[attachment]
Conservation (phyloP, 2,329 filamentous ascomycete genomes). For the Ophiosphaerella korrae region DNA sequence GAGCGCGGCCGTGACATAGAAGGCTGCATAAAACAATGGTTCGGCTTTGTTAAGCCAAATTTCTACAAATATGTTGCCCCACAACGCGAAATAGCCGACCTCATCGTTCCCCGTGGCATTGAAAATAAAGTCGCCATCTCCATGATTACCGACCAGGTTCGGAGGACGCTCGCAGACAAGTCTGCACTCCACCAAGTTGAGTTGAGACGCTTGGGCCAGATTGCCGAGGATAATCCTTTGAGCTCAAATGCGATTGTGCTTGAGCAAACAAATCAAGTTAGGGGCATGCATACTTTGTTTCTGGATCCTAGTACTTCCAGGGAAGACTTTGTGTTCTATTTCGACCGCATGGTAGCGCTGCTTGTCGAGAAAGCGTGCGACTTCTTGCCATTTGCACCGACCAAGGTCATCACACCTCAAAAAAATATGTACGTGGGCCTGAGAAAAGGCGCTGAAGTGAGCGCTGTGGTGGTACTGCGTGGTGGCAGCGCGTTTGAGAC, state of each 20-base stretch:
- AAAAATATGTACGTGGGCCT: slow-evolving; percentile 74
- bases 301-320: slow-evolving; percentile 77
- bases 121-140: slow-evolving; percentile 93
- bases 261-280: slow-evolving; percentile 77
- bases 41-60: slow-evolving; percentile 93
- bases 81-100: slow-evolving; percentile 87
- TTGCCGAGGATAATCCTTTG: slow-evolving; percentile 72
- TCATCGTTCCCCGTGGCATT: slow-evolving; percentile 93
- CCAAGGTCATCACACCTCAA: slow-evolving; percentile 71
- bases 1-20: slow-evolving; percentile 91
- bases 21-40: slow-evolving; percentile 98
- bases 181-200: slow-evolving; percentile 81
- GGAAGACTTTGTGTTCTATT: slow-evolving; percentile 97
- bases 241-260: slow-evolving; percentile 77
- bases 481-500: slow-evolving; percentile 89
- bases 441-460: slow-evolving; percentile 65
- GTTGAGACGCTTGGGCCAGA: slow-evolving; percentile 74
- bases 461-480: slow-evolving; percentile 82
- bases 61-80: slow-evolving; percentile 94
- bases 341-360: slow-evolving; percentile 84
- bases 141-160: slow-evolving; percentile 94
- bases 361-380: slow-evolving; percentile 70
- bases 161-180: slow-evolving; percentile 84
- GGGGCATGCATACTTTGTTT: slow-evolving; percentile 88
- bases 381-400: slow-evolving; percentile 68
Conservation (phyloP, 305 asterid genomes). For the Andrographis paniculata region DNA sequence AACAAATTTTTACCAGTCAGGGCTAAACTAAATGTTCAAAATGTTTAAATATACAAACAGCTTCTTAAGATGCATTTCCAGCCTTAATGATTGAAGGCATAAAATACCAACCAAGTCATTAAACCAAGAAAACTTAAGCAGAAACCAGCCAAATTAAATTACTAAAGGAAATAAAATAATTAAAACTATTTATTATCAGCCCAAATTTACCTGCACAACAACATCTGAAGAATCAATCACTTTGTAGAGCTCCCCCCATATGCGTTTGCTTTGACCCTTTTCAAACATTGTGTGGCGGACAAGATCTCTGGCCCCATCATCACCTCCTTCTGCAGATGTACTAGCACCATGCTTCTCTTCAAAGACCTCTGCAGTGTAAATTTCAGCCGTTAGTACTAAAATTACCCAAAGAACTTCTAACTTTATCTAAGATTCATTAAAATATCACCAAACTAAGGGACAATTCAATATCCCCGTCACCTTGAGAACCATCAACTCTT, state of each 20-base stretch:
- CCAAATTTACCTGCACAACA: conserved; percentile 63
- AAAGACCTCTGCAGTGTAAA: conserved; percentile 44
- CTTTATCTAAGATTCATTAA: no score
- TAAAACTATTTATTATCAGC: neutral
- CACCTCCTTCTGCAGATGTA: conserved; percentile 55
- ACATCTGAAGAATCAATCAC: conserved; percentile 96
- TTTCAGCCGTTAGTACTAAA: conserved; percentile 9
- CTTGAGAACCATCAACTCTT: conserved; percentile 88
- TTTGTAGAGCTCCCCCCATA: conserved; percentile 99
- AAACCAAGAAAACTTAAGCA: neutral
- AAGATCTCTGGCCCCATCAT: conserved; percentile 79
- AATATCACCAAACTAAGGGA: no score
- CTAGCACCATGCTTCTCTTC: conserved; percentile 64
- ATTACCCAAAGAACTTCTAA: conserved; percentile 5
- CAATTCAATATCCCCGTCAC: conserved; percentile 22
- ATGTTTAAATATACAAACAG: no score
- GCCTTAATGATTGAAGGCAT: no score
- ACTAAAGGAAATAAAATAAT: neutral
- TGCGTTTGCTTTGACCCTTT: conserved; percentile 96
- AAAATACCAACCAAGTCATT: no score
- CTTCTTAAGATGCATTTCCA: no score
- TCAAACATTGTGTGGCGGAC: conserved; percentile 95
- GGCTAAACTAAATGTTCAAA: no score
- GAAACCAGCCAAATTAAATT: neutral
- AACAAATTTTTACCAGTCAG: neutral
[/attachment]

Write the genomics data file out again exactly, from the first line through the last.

Conservation (phyloP, 2,329 filamentous ascomycete genomes). For the Ophiosphaerella korrae region DNA sequence GAGCGCGGCCGTGACATAGAAGGCTGCATAAAACAATGGTTCGGCTTTGTTAAGCCAAATTTCTACAAATATGTTGCCCCACAACGCGAAATAGCCGACCTCATCGTTCCCCGTGGCATTGAAAATAAAGTCGCCATCTCCATGATTACCGACCAGGTTCGGAGGACGCTCGCAGACAAGTCTGCACTCCACCAAGTTGAGTTGAGACGCTTGGGCCAGATTGCCGAGGATAATCCTTTGAGCTCAAATGCGATTGTGCTTGAGCAAACAAATCAAGTTAGGGGCATGCATACTTTGTTTCTGGATCCTAGTACTTCCAGGGAAGACTTTGTGTTCTATTTCGACCGCATGGTAGCGCTGCTTGTCGAGAAAGCGTGCGACTTCTTGCCATTTGCACCGACCAAGGTCATCACACCTCAAAAAAATATGTACGTGGGCCTGAGAAAAGGCGCTGAAGTGAGCGCTGTGGTGGTACTGCGTGGTGGCAGCGCGTTTGAGAC, state of each 20-base stretch:
- AAAAATATGTACGTGGGCCT: slow-evolving; percentile 74
- bases 301-320: slow-evolving; percentile 77
- bases 121-140: slow-evolving; percentile 93
- bases 261-280: slow-evolving; percentile 77
- bases 41-60: slow-evolving; percentile 93
- bases 81-100: slow-evolving; percentile 87
- TTGCCGAGGATAATCCTTTG: slow-evolving; percentile 72
- TCATCGTTCCCCGTGGCATT: slow-evolving; percentile 93
- CCAAGGTCATCACACCTCAA: slow-evolving; percentile 71
- bases 1-20: slow-evolving; percentile 91
- bases 21-40: slow-evolving; percentile 98
- bases 181-200: slow-evolving; percentile 81
- GGAAGACTTTGTGTTCTATT: slow-evolving; percentile 97
- bases 241-260: slow-evolving; percentile 77
- bases 481-500: slow-evolving; percentile 89
- bases 441-460: slow-evolving; percentile 65
- GTTGAGACGCTTGGGCCAGA: slow-evolving; percentile 74
- bases 461-480: slow-evolving; percentile 82
- bases 61-80: slow-evolving; percentile 94
- bases 341-360: slow-evolving; percentile 84
- bases 141-160: slow-evolving; percentile 94
- bases 361-380: slow-evolving; percentile 70
- bases 161-180: slow-evolving; percentile 84
- GGGGCATGCATACTTTGTTT: slow-evolving; percentile 88
- bases 381-400: slow-evolving; percentile 68
Conservation (phyloP, 305 asterid genomes). For the Andrographis paniculata region DNA sequence AACAAATTTTTACCAGTCAGGGCTAAACTAAATGTTCAAAATGTTTAAATATACAAACAGCTTCTTAAGATGCATTTCCAGCCTTAATGATTGAAGGCATAAAATACCAACCAAGTCATTAAACCAAGAAAACTTAAGCAGAAACCAGCCAAATTAAATTACTAAAGGAAATAAAATAATTAAAACTATTTATTATCAGCCCAAATTTACCTGCACAACAACATCTGAAGAATCAATCACTTTGTAGAGCTCCCCCCATATGCGTTTGCTTTGACCCTTTTCAAACATTGTGTGGCGGACAAGATCTCTGGCCCCATCATCACCTCCTTCTGCAGATGTACTAGCACCATGCTTCTCTTCAAAGACCTCTGCAGTGTAAATTTCAGCCGTTAGTACTAAAATTACCCAAAGAACTTCTAACTTTATCTAAGATTCATTAAAATATCACCAAACTAAGGGACAATTCAATATCCCCGTCACCTTGAGAACCATCAACTCTT, state of each 20-base stretch:
- CCAAATTTACCTGCACAACA: conserved; percentile 63
- AAAGACCTCTGCAGTGTAAA: conserved; percentile 44
- CTTTATCTAAGATTCATTAA: no score
- TAAAACTATTTATTATCAGC: neutral
- CACCTCCTTCTGCAGATGTA: conserved; percentile 55
- ACATCTGAAGAATCAATCAC: conserved; percentile 96
- TTTCAGCCGTTAGTACTAAA: conserved; percentile 9
- CTTGAGAACCATCAACTCTT: conserved; percentile 88
- TTTGTAGAGCTCCCCCCATA: conserved; percentile 99
- AAACCAAGAAAACTTAAGCA: neutral
- AAGATCTCTGGCCCCATCAT: conserved; percentile 79
- AATATCACCAAACTAAGGGA: no score
- CTAGCACCATGCTTCTCTTC: conserved; percentile 64
- ATTACCCAAAGAACTTCTAA: conserved; percentile 5
- CAATTCAATATCCCCGTCAC: conserved; percentile 22
- ATGTTTAAATATACAAACAG: no score
- GCCTTAATGATTGAAGGCAT: no score
- ACTAAAGGAAATAAAATAAT: neutral
- TGCGTTTGCTTTGACCCTTT: conserved; percentile 96
- AAAATACCAACCAAGTCATT: no score
- CTTCTTAAGATGCATTTCCA: no score
- TCAAACATTGTGTGGCGGAC: conserved; percentile 95
- GGCTAAACTAAATGTTCAAA: no score
- GAAACCAGCCAAATTAAATT: neutral
- AACAAATTTTTACCAGTCAG: neutral